From Central Carolina Community College
SANFORD — Carpe diem. It’s an ancient saying that’s usually translated as “seize the day” — the idea that you should embrace the opportunities available now, because you never know what might happen in the future.
It could just as well describe Noel Martinez’s academic journey at Central Carolina Community College.
While still a high school student at Southern Lee, Martinez was accepted into the Caterpillar Youth Apprenticeship, an academic partnership also involving the college and Lee County Schools. Students take college welding classes toward a certificate during their junior and senior years and work two days a week at Caterpillar’s local manufacturing facility.
Not only did that give Martinez a marketable skill at no cost to him or his family, but it also opened a door to college. He continued working at Caterpillar after graduation, and that allowed him to pay for his education.
But Martinez wasn’t finished yet. During that first year of college, more opportunities arose, and he seized those as well.
First, it was admission to C-STEP, the prestigious Carolina Student Transfer Excellence Program, where students are assured admission to the University of North Carolina at Chapel Hill if they complete a rigorous academic course of study at the community college.
His achievement at college then led to his selection to the Central Carolina Community College Ambassadors, a group of student leaders who represent the college and receive free tuition for their service, and induction into Phi Theta Kappa, an international honor society for community college students.
One thing is for sure: Martinez isn’t one to waste opportunities.
“Mental Boot Camp”
But before he heads up U.S. 15-501 to the University of North Carolina this fall, there was one final piece of business: completing the Student Leadership Development Program.
Only 30 nominees across the state are selected each year to attend the six-day, residential leadership workshop operated by the North Carolina Community College System — a “mental boot camp,” as it’s been called, to help exceptional students develop the personal skills needed to become effective leaders.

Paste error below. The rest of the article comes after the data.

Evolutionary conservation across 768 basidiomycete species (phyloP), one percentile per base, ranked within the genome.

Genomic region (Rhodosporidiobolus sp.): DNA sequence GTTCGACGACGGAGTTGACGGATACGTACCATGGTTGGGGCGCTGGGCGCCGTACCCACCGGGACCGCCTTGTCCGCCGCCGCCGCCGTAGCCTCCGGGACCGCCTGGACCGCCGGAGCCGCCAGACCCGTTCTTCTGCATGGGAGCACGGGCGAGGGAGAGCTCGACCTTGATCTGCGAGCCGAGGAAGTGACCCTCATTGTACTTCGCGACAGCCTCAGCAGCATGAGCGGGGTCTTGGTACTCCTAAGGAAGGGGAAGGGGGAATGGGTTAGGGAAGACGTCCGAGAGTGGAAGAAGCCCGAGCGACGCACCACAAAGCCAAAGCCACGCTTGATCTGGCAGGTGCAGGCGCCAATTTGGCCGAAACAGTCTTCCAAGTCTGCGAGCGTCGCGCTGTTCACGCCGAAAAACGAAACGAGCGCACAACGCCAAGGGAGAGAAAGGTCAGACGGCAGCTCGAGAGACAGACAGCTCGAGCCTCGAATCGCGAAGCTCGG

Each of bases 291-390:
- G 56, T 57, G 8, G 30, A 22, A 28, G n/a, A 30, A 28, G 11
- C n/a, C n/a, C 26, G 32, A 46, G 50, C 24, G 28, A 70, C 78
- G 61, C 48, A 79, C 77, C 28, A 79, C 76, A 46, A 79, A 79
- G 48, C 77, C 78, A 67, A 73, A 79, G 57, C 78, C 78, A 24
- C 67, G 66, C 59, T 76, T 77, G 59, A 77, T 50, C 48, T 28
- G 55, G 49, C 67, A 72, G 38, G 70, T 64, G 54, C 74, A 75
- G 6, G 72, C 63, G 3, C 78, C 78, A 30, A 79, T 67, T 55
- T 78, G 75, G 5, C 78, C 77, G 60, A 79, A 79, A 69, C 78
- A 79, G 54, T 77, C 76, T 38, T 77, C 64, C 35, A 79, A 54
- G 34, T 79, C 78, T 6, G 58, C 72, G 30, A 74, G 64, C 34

The 20-year-old Sanford resident learned about this particular opportunity from Aaron Mabe, who advises the CCCC Ambassadors and made the formal nomination. There are many amazing student leaders at the college, he says, but Martinez was the kind of person who came immediately to mind.
“He has many accolades, but is down to earth,” Mabe said a few weeks before Martinez left for the program at William Peace University in Raleigh. “He’s honest, a self motivator, to say the least, and a really humble individual. I’ll say that about him: He keeps himself grounded. In all of our conversations, he’s very focused, and he’ll be there to work.”
Soon after Martinez checked in, he jumped into the busy week. Students took the Meyers-Briggs Type Indicator, a personality test to help them understand how they see the world and approach decisions. They heard from speakers — and the speakers heard from students. Martinez says one was Anne Bacon, director of strategic planning and policy for the community college system, who gathered insight from the students. “She asked how to improve the community colleges, what we like and what we wanted to change,” Martinez says. “She asked us for information and took notes.”
And each of four student groups dove into a project. Martinez and his colleagues in the Green Group worked on how to get more students involved in college life. Then there was something he didn’t expect — the camaraderie that developed from late night sessions with new friends from around the state.
Was the experience worth it? “Definitely!” he says. “It will really help out in the long run. It was skills you need when you get a job and for life in general. Now we know that we can work in groups and ask people for help. That will be helpful later on, especially when I head to Chapel Hill and get into those late night schedules studying for a test.”
When Martinez arrived on the CCCC campus, welding was his future. He still loves the trade and would be happy to jump back in if his current plans don’t pan out. But seizing opportunities along the way has changed his course. Martinez now plans to major in biology and complete the pre-med requirements at Carolina. He wants to pursue a specialty in trauma surgery, perhaps taking that expertise into the military.
There was no particular reason for that career path. Martinez never had parents in the military or any unusual experience with traumatic injuries. It’s just something he got interested in by opening himself to new options and seizing the day. And CCCC Provost Mark Hall, who leads the Chatham County campus where Martinez completed most of his academic coursework, believes that perspective should take him a long way in life.
“Martinez is an intelligent and hard working student who takes advantage of every opportunity he can earn,” says Hall. “Based on his accomplishments so far, Martinez will achieve whatever he chooses to achieve.”